Sermons

Summary: This sermon examines justification and explains how God can be just and the justifier at the same time.

  Study Tools
  Study Tools

Scripture

Today, we resume our study in “Romans: The Good News of God.”

The Apostle Paul wrote this magnificent letter to the Roman Church. He did not plant this church, and he had not yet visited the church, though he knew people in this church. He wrote this letter because he wanted to clarify how God saves people.

Paul started this letter with the usual greeting (1:1-7). And yet, even in his greeting he already stated several themes that he would cover in this letter.

Paul stated the major theme of this letter in Romans 1:16-17, which is that God provides his righteousness to sinners.

Paul began the body of his letter by expounding upon the universal sinfulness of mankind (1:18-3:20). Paul made it clear that Gentiles (1:18-32) as well as Jews (2:1-3:8) are sinners. Indeed, all people are sinners (3:9-20). As he so eloquently stated in Romans 3:10-12, “None is righteous, no, not one; no one understands; no one seeks for God. All have turned aside; together they have become worthless; no one does good, not even one.”

The result of the universal sinfulness of mankind is that God is righteously angry with each person. Paul said that “the wrath of God is revealed from heaven against all ungodliness and unrighteousness of men, who by their unrighteousness suppress the truth” (Romans 1:18).

Recently, I heard Dr. R. C. Sproul say that he heard a well-known television evangelist (whose name I do not know) say that he did not preach God’s wrath. He felt that people were attracted to God’s love and mercy and grace, but were put off by the idea that God is angry towards them. The evangelist said that talking about God’s wrath was not good “bait” to catch sinners.

Friends, if we think of God only as a God of love and mercy and grace and kindness, and not as a God of wrath and holiness and justice, we will not have an accurate view of who God is.

Paul is crystal clear in teaching us that God is righteously angry with our sin. We are unrighteous, we are sinful, and we deserve God’s wrath. And worse, there is nothing we can do by ourselves to remedy the situation. If God does not act on our behalf we are without hope, except for his sovereign mercy.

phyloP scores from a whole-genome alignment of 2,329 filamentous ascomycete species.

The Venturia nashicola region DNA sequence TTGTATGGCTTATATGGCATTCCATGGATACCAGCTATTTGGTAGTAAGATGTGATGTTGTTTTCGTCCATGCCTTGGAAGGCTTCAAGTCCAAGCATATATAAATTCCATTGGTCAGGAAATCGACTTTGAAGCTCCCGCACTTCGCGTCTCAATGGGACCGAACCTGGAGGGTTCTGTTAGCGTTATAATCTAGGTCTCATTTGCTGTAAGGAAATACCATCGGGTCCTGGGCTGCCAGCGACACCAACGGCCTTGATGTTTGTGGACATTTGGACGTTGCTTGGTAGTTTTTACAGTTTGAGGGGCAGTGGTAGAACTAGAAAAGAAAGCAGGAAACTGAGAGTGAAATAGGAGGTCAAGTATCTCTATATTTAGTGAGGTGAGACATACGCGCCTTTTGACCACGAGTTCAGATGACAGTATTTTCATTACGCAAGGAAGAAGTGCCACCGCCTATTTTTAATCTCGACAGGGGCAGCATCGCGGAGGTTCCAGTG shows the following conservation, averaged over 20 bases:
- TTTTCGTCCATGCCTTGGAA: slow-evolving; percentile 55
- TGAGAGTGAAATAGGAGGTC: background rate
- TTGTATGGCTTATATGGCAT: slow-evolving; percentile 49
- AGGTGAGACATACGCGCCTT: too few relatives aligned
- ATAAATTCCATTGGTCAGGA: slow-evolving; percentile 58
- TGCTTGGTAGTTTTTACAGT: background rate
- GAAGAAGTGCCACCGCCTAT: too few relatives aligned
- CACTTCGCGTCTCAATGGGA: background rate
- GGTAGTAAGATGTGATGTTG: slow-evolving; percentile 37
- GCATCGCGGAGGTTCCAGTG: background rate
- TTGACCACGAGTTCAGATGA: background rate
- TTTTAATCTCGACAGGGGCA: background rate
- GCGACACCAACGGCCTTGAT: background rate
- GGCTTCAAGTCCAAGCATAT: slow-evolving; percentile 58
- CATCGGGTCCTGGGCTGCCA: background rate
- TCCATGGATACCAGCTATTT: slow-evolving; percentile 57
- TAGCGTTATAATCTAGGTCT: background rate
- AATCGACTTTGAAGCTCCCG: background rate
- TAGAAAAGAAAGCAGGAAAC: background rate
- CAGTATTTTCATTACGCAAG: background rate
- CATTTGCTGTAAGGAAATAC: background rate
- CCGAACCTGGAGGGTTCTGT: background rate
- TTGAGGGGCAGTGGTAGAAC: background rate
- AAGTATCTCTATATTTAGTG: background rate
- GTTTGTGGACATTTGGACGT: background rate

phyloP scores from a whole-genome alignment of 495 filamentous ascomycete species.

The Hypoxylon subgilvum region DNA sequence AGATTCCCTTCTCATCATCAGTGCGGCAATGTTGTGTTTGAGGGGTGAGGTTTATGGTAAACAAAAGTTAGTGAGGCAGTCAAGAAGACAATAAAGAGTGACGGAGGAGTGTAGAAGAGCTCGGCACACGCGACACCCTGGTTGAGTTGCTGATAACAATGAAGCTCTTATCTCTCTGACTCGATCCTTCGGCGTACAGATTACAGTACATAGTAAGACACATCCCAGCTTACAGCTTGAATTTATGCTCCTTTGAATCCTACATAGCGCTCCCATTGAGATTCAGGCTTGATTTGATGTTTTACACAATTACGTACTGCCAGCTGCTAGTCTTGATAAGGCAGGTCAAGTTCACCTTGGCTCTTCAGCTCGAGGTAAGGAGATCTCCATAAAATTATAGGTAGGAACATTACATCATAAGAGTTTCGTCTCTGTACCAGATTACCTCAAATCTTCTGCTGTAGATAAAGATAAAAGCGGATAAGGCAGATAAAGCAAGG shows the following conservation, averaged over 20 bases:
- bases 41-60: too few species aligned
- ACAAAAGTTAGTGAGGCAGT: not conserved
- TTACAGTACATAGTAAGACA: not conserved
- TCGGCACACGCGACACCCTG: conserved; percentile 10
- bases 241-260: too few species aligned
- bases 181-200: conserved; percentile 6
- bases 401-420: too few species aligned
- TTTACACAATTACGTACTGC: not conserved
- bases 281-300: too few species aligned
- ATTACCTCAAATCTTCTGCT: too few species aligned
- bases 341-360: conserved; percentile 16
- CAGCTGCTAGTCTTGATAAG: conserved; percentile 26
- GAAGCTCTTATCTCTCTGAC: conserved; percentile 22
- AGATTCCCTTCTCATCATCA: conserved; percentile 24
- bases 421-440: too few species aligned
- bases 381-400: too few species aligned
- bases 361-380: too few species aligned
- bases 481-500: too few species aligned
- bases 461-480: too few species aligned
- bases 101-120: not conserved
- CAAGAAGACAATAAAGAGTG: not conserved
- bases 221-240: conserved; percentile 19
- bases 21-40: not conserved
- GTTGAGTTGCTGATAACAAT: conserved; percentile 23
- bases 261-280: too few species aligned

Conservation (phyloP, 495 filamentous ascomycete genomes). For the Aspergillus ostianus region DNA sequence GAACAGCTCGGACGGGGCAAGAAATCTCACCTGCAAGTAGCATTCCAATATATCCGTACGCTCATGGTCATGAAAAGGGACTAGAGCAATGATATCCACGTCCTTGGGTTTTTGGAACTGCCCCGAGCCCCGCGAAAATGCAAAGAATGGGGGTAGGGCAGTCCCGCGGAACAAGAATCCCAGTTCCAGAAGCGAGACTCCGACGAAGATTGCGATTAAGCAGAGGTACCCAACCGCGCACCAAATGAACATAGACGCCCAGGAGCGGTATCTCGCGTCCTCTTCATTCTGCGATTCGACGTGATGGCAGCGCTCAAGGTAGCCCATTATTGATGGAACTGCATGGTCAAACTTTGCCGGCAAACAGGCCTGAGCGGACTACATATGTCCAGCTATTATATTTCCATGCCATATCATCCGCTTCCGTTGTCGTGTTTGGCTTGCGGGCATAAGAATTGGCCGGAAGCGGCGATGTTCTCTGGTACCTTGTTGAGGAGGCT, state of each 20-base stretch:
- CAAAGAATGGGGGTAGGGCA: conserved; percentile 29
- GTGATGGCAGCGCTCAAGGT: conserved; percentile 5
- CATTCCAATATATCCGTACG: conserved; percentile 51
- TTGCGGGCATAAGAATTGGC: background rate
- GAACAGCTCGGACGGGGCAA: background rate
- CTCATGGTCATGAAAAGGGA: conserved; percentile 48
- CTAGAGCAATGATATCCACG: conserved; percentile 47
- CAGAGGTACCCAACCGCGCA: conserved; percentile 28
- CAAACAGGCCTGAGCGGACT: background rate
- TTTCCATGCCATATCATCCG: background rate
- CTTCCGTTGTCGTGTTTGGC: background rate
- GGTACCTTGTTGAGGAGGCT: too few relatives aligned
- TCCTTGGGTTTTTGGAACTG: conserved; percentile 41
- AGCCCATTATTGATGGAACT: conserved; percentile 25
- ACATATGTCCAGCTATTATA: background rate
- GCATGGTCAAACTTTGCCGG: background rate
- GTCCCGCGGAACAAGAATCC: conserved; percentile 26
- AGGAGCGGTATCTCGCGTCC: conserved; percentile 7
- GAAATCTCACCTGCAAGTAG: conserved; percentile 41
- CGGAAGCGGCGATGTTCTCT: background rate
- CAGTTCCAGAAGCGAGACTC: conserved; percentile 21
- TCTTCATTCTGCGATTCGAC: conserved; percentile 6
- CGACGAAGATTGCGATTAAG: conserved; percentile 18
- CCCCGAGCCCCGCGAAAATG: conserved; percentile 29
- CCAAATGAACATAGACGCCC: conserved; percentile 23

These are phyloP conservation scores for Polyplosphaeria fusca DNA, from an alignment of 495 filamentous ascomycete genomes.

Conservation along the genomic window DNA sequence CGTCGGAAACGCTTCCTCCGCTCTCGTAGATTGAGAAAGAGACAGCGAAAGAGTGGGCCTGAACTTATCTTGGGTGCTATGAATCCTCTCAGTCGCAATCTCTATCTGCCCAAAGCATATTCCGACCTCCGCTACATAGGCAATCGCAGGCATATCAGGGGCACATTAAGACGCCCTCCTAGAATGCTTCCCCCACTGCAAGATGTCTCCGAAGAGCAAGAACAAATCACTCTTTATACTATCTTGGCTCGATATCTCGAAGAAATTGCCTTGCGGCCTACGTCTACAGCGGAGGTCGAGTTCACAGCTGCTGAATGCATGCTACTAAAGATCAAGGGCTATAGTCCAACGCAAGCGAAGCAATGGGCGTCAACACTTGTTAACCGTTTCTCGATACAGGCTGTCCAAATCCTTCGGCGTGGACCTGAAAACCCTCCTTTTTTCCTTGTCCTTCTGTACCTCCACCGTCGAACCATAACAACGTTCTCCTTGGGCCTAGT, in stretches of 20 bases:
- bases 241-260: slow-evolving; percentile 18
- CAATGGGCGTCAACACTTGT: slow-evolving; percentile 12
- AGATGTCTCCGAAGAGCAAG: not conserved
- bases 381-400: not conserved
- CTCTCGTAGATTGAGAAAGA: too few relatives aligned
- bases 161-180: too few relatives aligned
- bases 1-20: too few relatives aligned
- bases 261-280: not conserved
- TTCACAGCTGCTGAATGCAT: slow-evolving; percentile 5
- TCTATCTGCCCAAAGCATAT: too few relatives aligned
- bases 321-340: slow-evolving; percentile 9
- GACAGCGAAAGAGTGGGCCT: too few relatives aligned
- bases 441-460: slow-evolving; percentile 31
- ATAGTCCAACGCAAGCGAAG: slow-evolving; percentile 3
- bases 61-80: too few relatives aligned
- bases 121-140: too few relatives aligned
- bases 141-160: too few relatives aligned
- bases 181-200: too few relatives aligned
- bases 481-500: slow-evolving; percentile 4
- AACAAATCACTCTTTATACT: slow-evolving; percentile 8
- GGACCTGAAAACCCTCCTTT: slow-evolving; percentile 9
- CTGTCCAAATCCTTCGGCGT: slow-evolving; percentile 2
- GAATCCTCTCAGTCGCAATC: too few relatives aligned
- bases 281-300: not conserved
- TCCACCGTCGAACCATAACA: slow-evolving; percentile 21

But, thankfully, God has acted. God has provided a way for sinners to be saved. The Apostle Paul explained how God himself has provided his own righteousness for sinners. Let’s read Romans 3:21-26, keeping in mind that today’s text is Romans 3:25b-26:

21 But now the righteousness of God has been manifested apart from the law, although the Law and the Prophets bear witness to it— 22 the righteousness of God through faith in Jesus Christ for all who believe. For there is no distinction: 23 for all have sinned and fall short of the glory of God, 24 and are justified by his grace as a gift, through the redemption that is in Christ Jesus, 25 whom God put forward as a propitiation by his blood, to be received by faith. This was to show God’s righteousness, because in his divine forbearance he had passed over former sins. 26 It was to show his righteousness at the present time, so that he might be just and the justifier of the one who has faith in Jesus. (Romans 3:25b-26)

Introduction

In Romans 3:21-26 the Apostle Paul deals with the subject of justification. In these six tightly packed verses are “the centre and heart” of the whole letter, according to New Testament scholar C. E. B. Cranfield. Another New Testament scholar, Leon Morris asserts that this may be “possibly the most important single paragraph ever written.” That is quite a statement, isn’t it?

The Bible uses a number of different words to describe how God saves sinners.

For example, the word propitiation, which is very important for our understanding of salvation, is used only 4 times in the entire New Testament. (One of those references is in Romans 3:25).

The word reconciliation is also used only 4 times in the New Testament.

The word redemption is used 9 times in the New Testament, although it used much more frequently in the Old Testament (17 times) and in contemporary culture.

The Greek word for justification and righteousness come from the same Greek root—dike. Remarkably, these two words are used hundreds of times in the Bible. Therefore, the frequency of the words indicates that justification is the central idea in salvation.

Preachers throughout history have come to the same conclusion. For example, John Calvin, the father of our Presbyterian and Reformed churches, called justification “the main hinge on which salvation turns.”

Thomas Cranmer, the architect of the Church of England, believed that justification is “the strong rock and foundation of the Christian religion.” He declared that “whoever denies [this doctrine] is not to be counted for a true Christian man . . . but for an adversary of Christ.”

Download Sermon With PRO View On One Page With PRO
Browse All Media

Related Media


Big Questions
SermonCentral
PowerPoint Template
Many Roads
SermonCentral
PowerPoint Template
Talk about it...

Nobody has commented yet. Be the first!

Join the discussion